By J.D. Hager
The Taliban soldiers, teenagers mostly, would stand at the edge of Marjan’s enclosure and toss rocks and taunts at him, laughing when their stones made contact. Marjan grew skinnier and weaker and angrier every day, while the soldiers grew more brazen. One young soldier, wanting to demonstrate his courage, entered the enclosure to grapple with the weakened beast, thinking the skinny lion to be an easy target. Within moments of entering the enclosure, Marjan promptly pounced and killed the man. Seeking revenge, the man’s brother later tossed a grenade into the enclosure, which Marjan pounced on as if it was food.
Aamir’s father, the zookeeper, discretely helped nurse the lion back to health, and Marjan miraculously survived. The blast left him not only deaf, but missing one eye and mostly blind in the other. His survival and recovery made him a star among the Afghan people, as his story was told and retold. Marjan the lion reminded all that it was possible to live through Taliban brutality.
Aamir’s father continued to care for Marjan and the handful of other animals left in the zoo despite the Taliban. His concern for the welfare of caged beasts made him an infidel. He was publicly whipped for breaking Sharia law until blood dripped down his legs and soaked into the dusty cobbles, but even this did not dissuade him. Instead, he grew more determined and stealthy, sneaking through the ruins in the darkness of night to care for the animals. After Aamir’s father was discovered breaking curfew to feed Marjan a second time, the Taliban took him away. No one had seen him since. This left Aamir the lone man of his house, the only male left to care for a sickly mother and three sisters. Under Sharia law, women were in most ways treated worse than animals in the zoo. Aamir alone could leave the house without fear of notice or reprimand.
At fourteen, Aamir took over for his missing father, including waking up early almost every day to sneak food to Marjan. Two days prior, Aamir discovered a dead horse buried in the rubble of a bombed building. A bundle of rotting meat hung from his shoulder, folded into his dirty burlap. He slinked through shadows as the first light of dawn reassembled the crumbling landscape of Kabul. He entered the zoo through bombed walls in the back and traversed straight to Marjan’s enclosure, dumping his pile of horse meat without ceremony. Marjan no longer blindly attacked objects thrown to him. He sniffed the air thoughtfully and inched closer, his sense of smell now his primary input of information. He licked the pile twice and then dragged it toward the sheltered area at the back of the enclosure. This gave Aamir great pleasure, and he lingered longer than he should have.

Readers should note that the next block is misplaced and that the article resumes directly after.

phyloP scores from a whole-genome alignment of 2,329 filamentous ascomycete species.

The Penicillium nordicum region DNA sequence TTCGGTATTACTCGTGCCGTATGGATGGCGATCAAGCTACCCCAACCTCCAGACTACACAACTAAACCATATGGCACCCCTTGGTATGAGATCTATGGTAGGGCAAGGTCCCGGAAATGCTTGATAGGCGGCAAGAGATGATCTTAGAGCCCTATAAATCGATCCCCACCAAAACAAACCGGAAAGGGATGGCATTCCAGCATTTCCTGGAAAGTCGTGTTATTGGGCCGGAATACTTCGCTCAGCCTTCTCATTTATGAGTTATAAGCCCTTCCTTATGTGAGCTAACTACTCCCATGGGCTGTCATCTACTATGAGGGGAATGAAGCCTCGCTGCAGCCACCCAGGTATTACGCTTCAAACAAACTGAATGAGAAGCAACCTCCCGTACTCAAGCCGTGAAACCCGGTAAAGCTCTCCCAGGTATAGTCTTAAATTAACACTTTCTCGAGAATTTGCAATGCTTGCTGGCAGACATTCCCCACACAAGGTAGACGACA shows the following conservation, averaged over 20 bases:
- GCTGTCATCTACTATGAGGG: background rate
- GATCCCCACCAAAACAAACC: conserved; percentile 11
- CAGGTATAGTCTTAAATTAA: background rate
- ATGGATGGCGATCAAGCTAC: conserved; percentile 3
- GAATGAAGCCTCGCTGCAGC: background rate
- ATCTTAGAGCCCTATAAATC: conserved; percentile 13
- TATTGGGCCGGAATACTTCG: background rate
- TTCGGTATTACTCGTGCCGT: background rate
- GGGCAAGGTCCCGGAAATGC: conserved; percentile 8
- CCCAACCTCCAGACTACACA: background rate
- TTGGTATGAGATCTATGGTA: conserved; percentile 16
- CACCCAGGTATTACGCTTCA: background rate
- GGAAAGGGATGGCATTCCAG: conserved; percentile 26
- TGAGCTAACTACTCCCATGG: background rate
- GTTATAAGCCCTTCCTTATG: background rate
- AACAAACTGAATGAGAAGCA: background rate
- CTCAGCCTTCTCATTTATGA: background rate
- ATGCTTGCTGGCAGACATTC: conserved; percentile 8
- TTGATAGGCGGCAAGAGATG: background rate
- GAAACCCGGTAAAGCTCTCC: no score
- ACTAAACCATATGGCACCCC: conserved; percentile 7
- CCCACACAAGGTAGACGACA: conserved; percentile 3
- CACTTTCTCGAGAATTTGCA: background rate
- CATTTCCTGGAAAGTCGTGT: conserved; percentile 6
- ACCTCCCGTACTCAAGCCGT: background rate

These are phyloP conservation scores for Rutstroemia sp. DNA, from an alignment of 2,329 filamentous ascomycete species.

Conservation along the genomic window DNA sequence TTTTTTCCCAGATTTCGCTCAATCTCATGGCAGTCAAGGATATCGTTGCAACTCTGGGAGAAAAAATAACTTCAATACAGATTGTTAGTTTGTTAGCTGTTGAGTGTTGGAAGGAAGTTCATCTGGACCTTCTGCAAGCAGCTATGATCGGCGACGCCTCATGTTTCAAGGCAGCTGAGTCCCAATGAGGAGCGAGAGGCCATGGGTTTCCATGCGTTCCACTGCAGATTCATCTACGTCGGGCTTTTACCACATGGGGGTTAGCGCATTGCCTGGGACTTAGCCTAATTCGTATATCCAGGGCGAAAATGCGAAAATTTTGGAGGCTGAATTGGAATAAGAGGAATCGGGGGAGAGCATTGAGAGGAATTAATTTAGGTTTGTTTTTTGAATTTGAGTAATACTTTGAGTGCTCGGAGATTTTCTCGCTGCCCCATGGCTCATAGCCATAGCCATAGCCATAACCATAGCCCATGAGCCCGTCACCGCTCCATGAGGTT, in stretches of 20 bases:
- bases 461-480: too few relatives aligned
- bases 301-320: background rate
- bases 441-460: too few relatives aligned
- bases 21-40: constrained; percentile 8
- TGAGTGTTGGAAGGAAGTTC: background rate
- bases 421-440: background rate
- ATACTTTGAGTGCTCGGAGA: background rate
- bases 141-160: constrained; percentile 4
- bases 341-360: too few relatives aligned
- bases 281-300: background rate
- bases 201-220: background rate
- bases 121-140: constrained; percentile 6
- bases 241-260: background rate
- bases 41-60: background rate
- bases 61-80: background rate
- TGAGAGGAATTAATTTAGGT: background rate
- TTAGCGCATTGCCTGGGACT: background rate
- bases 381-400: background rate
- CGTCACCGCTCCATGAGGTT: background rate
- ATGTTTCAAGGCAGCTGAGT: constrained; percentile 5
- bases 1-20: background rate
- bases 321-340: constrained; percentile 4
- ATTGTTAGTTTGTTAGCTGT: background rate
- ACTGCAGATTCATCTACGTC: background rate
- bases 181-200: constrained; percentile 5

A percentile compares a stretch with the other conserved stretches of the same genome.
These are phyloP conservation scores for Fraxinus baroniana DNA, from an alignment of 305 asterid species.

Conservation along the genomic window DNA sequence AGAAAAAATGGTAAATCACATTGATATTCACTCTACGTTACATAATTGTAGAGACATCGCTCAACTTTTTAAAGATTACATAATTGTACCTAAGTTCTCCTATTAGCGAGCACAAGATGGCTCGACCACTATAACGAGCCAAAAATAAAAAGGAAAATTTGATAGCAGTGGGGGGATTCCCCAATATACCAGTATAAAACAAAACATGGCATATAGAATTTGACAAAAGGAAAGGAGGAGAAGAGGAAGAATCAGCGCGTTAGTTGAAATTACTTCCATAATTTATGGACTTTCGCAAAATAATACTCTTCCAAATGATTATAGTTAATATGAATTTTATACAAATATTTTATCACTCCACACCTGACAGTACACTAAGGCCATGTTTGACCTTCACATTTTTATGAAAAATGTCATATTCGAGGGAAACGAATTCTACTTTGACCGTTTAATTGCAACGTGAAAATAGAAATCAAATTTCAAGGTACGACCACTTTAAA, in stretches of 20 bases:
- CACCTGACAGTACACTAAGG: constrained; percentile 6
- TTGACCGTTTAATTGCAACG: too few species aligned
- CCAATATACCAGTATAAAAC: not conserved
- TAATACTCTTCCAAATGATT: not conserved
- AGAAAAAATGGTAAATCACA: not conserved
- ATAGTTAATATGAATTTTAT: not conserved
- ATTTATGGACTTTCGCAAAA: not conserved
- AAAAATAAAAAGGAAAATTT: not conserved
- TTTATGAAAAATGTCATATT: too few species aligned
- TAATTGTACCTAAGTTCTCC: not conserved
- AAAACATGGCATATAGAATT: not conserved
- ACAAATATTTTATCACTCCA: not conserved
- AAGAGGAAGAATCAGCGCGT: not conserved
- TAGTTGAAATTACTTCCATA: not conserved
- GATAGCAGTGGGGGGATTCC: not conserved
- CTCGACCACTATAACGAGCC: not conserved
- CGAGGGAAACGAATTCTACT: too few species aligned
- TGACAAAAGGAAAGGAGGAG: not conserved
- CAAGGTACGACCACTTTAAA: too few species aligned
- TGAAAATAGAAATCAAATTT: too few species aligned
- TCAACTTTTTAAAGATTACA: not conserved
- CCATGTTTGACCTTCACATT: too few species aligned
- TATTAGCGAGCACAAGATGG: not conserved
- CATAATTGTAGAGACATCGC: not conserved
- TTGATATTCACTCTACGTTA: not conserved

“What are you doing?”
Aamir turned and saw a silhouette with a rifle slung over its shoulder, dark against the dawn sky.
“I am just praying for Marjan,” he told the shadow.
“This filthy beast,” the man said, “is not worthy of a name or prayers.”
“That could be said of many things in Kabul,” Aamir said. His face must have betrayed something disrespectful because the shadow became enraged.
The man stepped forward and wrapped his fingers in the fabric of Aamir’s shirt and turban. “This is not a creature of Allah,” the man said. “This creature was sent by infidels to distract from the teachings of Muhammed.”
“Marjan is a proud animal.”
“It begs for scraps and garbage.”
“He has survived great injury.”
“Witness this beast’s true place.” The soldier released his grip on Aamir’s shirt and unslung the rifle from his shoulder. He aimed it at the shadow of Marjan and steadied the barrel. But, just as he squeezed the trigger, Aamir reached up and bumped the rifle away from the target. Two bullets hit rock and ricocheted.
Aamir looked into the enclosure for Marjan’s shadow, but could not see it. Then he felt the sting of the soldier’s hand across his face. He closed his eyes and fell, but the soldier pulled Aamir to his feet so he could strike him and knock him down again. Aamir saw stars dancing inside his eyelids.
“Stand up,” the soldier said, pulling Aamir up by the fabric of his shirt, but Aamir’s legs wobbled, offering no support. The soldier slapped him across the face again and let him slump to the ground. Aamir’s hijab fell off, and the soldier dragged Aamir across the pavement by his hair for a moment. Then the soldier released his grip and again commanded Aamir to stand.
Aamir opened his eyes and studied the streaks of wispy clouds painted across the pale morning sky. The promise of day lit the mountains in the distance. The dark figure of the soldier leaned over him.
“If you cannot stand and walk, I shall drag you,” the soldier said.
The silhouette of the soldier against the orange glow of the horizon leaned in closer to grab Aamir, but behind him, Aamir saw a larger shadow growing, defined only by the swish of a tail, back and forth.
“I will pray for you,” Aamir told the soldier.
“Pray for yourself,” he told Aamir, just before Marjan jumped the soldier from behind.
Aamir was halfway home before he even realized he was running. He stopped for nothing and soon he was standing inside his house. He panted and locked the door behind him. Aamir went straight to his prayer rug and knelt. He prayed not for his own salvation or the soldier’s. He prayed for the same thing he always prayed for.
He prayed for the strength of Marjan.